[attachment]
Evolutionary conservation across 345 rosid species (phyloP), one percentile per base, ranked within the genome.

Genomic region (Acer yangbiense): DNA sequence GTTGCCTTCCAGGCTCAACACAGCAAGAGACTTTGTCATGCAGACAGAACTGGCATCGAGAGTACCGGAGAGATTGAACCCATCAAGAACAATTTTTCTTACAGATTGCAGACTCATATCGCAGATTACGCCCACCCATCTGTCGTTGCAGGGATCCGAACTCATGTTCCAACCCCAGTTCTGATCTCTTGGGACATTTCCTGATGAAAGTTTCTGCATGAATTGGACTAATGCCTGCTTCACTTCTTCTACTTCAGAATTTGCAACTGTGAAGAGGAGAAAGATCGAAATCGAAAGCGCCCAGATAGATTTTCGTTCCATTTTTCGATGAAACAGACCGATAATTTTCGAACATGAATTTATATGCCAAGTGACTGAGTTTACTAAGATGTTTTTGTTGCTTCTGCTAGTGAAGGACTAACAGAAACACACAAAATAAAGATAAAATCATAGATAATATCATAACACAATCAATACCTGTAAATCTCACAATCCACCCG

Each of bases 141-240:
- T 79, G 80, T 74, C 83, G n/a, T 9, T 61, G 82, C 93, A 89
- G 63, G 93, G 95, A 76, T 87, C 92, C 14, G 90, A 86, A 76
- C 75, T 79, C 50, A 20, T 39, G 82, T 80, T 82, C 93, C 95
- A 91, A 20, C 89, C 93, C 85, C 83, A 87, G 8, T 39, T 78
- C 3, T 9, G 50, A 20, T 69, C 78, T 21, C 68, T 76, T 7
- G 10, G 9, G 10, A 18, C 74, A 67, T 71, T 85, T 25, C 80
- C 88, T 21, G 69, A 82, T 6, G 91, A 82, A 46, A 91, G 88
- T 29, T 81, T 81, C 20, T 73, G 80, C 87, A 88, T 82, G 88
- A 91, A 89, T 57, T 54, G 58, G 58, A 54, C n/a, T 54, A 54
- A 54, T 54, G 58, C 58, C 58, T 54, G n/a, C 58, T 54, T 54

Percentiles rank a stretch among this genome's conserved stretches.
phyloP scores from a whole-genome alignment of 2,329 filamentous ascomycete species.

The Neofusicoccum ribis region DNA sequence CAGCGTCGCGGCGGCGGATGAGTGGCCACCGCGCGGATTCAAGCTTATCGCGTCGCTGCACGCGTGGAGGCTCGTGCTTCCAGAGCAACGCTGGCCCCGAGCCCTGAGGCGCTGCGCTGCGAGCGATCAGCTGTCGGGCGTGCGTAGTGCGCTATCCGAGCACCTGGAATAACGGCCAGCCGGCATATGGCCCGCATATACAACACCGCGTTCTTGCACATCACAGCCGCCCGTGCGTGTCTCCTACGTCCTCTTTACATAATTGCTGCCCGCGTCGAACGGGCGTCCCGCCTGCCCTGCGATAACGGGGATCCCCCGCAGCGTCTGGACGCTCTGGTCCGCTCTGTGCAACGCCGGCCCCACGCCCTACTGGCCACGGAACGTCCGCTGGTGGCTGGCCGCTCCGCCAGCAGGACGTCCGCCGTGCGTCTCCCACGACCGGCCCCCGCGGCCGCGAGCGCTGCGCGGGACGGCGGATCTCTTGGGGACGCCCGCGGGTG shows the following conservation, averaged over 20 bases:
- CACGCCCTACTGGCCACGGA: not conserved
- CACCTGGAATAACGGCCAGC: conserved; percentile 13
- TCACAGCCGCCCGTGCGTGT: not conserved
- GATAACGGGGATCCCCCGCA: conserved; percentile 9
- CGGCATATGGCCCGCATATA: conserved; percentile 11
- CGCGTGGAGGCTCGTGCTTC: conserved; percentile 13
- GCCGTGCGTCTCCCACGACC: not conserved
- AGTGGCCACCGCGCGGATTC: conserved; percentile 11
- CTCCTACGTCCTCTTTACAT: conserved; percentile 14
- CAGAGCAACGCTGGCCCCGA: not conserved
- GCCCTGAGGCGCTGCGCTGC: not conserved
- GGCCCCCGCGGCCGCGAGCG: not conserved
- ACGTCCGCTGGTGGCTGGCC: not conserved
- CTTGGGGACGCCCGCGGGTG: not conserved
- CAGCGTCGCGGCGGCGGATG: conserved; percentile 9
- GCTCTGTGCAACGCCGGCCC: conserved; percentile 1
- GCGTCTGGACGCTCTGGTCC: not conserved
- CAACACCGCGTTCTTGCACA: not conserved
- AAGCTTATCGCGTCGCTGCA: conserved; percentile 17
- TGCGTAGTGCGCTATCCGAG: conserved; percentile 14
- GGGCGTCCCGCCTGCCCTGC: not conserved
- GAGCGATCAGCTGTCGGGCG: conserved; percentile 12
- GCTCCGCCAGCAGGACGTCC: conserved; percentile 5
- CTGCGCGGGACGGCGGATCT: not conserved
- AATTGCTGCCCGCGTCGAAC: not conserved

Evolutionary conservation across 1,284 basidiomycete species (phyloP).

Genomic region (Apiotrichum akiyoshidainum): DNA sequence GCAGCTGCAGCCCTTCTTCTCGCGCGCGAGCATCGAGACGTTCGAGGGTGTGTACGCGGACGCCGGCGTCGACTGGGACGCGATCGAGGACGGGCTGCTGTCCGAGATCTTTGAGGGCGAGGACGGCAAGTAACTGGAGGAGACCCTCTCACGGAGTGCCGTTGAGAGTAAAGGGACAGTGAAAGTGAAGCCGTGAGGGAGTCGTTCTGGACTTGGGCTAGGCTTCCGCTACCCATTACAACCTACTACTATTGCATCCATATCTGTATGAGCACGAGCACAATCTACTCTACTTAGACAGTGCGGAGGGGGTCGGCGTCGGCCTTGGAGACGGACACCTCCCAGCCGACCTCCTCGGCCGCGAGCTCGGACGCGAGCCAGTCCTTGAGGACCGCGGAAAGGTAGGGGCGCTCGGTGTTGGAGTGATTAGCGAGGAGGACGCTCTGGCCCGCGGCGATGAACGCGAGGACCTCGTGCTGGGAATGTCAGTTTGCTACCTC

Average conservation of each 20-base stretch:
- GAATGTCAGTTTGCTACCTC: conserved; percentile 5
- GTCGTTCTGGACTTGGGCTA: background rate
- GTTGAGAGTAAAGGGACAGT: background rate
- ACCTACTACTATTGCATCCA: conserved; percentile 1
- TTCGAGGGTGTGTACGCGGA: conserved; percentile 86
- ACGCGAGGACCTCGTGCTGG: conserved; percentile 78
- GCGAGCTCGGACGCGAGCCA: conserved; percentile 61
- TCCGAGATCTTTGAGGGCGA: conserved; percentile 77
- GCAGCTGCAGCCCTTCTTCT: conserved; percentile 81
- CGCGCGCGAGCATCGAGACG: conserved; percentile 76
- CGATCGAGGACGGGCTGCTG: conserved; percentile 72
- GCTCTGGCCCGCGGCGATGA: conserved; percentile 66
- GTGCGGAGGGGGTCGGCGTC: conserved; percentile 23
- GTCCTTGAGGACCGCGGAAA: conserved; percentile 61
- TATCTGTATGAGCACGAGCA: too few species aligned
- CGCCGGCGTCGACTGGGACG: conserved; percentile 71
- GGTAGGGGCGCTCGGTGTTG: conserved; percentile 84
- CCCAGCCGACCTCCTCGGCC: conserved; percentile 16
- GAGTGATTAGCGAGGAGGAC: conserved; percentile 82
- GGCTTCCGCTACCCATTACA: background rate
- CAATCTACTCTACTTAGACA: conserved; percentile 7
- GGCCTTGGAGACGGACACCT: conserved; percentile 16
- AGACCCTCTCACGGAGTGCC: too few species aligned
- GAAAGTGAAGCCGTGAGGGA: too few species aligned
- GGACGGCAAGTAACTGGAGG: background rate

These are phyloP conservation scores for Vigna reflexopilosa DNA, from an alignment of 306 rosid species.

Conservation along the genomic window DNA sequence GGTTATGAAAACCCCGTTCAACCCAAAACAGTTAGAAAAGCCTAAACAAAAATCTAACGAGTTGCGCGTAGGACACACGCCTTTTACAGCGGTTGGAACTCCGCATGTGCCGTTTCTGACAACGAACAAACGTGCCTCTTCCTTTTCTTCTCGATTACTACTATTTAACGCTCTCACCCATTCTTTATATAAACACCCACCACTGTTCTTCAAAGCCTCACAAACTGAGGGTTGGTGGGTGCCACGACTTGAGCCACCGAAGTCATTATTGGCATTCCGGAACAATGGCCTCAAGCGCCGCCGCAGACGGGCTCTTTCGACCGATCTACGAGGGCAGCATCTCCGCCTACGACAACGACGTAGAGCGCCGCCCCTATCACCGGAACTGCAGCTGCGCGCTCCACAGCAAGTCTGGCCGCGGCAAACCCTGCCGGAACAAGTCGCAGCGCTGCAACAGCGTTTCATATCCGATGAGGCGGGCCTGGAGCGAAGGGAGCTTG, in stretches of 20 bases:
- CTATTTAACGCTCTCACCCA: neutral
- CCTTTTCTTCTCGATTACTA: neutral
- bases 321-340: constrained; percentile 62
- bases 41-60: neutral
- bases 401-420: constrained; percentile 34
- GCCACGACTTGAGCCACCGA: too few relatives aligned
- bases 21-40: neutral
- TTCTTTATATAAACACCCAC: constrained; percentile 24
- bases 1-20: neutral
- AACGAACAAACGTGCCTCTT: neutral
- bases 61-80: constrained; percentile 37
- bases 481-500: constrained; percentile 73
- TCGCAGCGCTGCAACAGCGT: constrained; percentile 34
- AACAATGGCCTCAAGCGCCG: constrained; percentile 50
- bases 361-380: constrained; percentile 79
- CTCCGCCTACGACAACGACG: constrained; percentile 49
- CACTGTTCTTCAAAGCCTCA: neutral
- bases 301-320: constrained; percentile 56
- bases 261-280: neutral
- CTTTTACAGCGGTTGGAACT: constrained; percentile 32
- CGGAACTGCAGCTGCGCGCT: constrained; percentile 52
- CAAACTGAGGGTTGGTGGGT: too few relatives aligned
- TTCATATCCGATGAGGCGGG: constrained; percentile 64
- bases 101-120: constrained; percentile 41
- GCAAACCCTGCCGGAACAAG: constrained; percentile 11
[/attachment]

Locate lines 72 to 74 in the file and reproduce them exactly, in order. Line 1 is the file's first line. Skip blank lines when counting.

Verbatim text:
- CTATTTAACGCTCTCACCCA: neutral
- CCTTTTCTTCTCGATTACTA: neutral
- bases 321-340: constrained; percentile 62